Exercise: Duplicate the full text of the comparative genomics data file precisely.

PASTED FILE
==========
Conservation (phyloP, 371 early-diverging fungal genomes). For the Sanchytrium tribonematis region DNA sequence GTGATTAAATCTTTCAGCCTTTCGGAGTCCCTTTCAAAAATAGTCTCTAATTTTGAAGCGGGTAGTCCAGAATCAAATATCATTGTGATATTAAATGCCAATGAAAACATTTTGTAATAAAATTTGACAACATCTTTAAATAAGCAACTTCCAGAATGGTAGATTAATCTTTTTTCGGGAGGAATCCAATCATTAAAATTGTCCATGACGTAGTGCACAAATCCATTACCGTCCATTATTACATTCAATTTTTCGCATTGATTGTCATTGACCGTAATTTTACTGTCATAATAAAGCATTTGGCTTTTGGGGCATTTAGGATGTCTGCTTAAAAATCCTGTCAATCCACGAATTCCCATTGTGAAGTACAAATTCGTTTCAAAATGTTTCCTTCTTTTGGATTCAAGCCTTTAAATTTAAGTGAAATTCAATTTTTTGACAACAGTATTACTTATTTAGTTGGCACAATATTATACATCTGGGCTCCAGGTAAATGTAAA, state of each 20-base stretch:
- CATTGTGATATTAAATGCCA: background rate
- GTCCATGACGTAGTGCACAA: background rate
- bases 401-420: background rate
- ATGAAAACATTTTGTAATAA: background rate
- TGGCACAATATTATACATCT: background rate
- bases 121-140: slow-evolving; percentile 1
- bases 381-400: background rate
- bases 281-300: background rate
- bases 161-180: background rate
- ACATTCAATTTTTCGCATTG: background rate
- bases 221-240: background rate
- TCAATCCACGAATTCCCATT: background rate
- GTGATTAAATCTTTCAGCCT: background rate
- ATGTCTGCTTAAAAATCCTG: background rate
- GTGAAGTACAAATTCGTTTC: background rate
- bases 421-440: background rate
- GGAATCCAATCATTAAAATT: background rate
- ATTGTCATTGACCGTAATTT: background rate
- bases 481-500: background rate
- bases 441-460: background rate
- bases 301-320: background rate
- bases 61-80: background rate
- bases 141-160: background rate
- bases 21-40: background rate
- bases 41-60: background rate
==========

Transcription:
Conservation (phyloP, 371 early-diverging fungal genomes). For the Sanchytrium tribonematis region DNA sequence GTGATTAAATCTTTCAGCCTTTCGGAGTCCCTTTCAAAAATAGTCTCTAATTTTGAAGCGGGTAGTCCAGAATCAAATATCATTGTGATATTAAATGCCAATGAAAACATTTTGTAATAAAATTTGACAACATCTTTAAATAAGCAACTTCCAGAATGGTAGATTAATCTTTTTTCGGGAGGAATCCAATCATTAAAATTGTCCATGACGTAGTGCACAAATCCATTACCGTCCATTATTACATTCAATTTTTCGCATTGATTGTCATTGACCGTAATTTTACTGTCATAATAAAGCATTTGGCTTTTGGGGCATTTAGGATGTCTGCTTAAAAATCCTGTCAATCCACGAATTCCCATTGTGAAGTACAAATTCGTTTCAAAATGTTTCCTTCTTTTGGATTCAAGCCTTTAAATTTAAGTGAAATTCAATTTTTTGACAACAGTATTACTTATTTAGTTGGCACAATATTATACATCTGGGCTCCAGGTAAATGTAAA, state of each 20-base stretch:
- CATTGTGATATTAAATGCCA: background rate
- GTCCATGACGTAGTGCACAA: background rate
- bases 401-420: background rate
- ATGAAAACATTTTGTAATAA: background rate
- TGGCACAATATTATACATCT: background rate
- bases 121-140: slow-evolving; percentile 1
- bases 381-400: background rate
- bases 281-300: background rate
- bases 161-180: background rate
- ACATTCAATTTTTCGCATTG: background rate
- bases 221-240: background rate
- TCAATCCACGAATTCCCATT: background rate
- GTGATTAAATCTTTCAGCCT: background rate
- ATGTCTGCTTAAAAATCCTG: background rate
- GTGAAGTACAAATTCGTTTC: background rate
- bases 421-440: background rate
- GGAATCCAATCATTAAAATT: background rate
- ATTGTCATTGACCGTAATTT: background rate
- bases 481-500: background rate
- bases 441-460: background rate
- bases 301-320: background rate
- bases 61-80: background rate
- bases 141-160: background rate
- bases 21-40: background rate
- bases 41-60: background rate